For writers, endings are beginnings

“I hate writing; I love having written.”
—Dorothy Parker

Once upon a time, early-day typesetters recognized the end of a newspaper story when they saw “XXX” at the bottom of a reporter’s typed page. Since “XXX” was also Latin for the number 30, the end of a typewritten story came to be signified by “-30-” … and just the word “thirty” came to mean “it’s done.”

I have just typed “-30-” on my latest manuscript, although it almost certainly won’t be recognized by the young, Manhattanite editor who’ll soon read it. Those four little characters are heavy with meaning, mostly because the writing of this particular book spans a difficult personal time for me. There was a long time when I didn’t think I’d ever finish, if I thought about it at all. In fact, there were months when I just knew my last story had already been told. But here we are again at “-30-” … the end of the next story.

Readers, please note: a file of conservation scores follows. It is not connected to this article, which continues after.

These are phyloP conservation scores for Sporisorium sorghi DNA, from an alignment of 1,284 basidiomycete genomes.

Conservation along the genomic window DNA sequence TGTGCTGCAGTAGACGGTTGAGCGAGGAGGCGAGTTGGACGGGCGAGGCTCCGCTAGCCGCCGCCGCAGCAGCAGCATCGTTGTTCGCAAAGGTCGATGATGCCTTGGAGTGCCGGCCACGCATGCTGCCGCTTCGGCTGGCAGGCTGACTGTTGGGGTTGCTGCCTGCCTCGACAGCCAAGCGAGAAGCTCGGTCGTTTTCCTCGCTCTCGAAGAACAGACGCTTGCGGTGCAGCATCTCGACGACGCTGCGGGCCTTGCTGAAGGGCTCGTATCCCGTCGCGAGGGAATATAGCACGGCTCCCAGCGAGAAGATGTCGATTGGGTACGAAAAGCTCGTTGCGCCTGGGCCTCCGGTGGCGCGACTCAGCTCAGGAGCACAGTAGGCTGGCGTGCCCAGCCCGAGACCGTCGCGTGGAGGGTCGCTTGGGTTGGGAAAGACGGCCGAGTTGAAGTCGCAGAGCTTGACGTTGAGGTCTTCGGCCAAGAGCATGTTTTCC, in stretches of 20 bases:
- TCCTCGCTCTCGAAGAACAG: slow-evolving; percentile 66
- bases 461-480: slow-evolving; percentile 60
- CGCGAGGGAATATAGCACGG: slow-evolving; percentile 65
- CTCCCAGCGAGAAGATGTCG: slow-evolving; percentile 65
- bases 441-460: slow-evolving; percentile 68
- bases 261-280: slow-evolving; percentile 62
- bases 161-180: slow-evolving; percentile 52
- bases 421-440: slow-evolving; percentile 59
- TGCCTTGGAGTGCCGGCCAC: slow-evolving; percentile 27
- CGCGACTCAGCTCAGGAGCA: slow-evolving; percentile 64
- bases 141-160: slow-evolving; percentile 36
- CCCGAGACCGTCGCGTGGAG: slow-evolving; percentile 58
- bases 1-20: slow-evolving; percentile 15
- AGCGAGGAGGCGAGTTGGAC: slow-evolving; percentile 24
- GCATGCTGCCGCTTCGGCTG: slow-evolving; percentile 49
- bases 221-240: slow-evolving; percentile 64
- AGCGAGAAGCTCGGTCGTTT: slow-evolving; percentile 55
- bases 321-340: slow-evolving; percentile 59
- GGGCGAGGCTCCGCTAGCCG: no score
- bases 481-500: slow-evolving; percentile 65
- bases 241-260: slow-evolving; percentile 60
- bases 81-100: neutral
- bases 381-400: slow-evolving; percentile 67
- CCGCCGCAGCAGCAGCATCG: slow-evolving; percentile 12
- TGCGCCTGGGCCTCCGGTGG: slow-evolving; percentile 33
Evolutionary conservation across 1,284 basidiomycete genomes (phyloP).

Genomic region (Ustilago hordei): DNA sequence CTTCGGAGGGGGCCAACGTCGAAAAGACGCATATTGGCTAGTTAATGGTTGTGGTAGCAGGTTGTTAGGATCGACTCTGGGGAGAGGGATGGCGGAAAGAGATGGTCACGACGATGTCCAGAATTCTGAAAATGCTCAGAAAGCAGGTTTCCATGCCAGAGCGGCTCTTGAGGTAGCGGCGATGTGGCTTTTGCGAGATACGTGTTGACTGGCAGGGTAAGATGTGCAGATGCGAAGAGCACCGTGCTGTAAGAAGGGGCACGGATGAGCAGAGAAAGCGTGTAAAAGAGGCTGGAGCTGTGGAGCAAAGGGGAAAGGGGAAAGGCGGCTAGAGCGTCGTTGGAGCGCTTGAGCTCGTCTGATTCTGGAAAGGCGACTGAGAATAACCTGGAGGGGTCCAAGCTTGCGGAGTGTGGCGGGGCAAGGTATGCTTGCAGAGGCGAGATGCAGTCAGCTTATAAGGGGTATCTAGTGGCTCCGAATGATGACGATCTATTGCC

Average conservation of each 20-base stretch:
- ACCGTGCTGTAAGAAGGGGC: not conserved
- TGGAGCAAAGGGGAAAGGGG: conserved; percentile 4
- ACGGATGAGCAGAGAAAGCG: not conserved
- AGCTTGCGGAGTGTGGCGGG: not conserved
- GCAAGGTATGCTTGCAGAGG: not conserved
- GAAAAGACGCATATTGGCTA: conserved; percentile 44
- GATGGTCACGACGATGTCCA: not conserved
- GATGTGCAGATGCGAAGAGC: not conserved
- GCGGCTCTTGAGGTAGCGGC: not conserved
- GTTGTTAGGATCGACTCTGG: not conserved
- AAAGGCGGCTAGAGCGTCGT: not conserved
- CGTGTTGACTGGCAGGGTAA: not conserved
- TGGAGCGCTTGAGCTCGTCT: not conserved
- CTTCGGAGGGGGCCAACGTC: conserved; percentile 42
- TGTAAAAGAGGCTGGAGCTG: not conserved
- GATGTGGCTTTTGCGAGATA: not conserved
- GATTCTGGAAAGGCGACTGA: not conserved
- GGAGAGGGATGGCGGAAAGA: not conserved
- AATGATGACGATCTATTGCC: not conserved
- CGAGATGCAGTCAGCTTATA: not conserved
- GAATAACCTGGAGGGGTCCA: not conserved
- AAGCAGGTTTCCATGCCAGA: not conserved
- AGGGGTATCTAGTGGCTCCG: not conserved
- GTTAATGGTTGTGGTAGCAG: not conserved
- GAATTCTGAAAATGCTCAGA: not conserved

Unlike Dorothy Parker, I like writing … but I love having written, too. Being done feels like every big day so far has felt, like the culmination of all the good and bad days before, and the start of whatever is to come. So today, I exhale. Tomorrow, a new story starts. That’s the story of life, right?

Oh, this particular task isn’t finished. In fact, some of the hardest work is ahead as this manuscript evolves into a book. In the way ore becomes gold, I have done the hardest work of going deep and bringing it all the the surface, so some strange chemistry can eventually make it shiny and display it in a fancy box.

But “-30-” is like passing through a tunnel and coming out at the other end. The road continues beyond every tunnel, but the sunshine feels good.


Watch this space for upcoming details about Ron’s new book, which will be released by New York’s Prometheus Books in Spring 2019.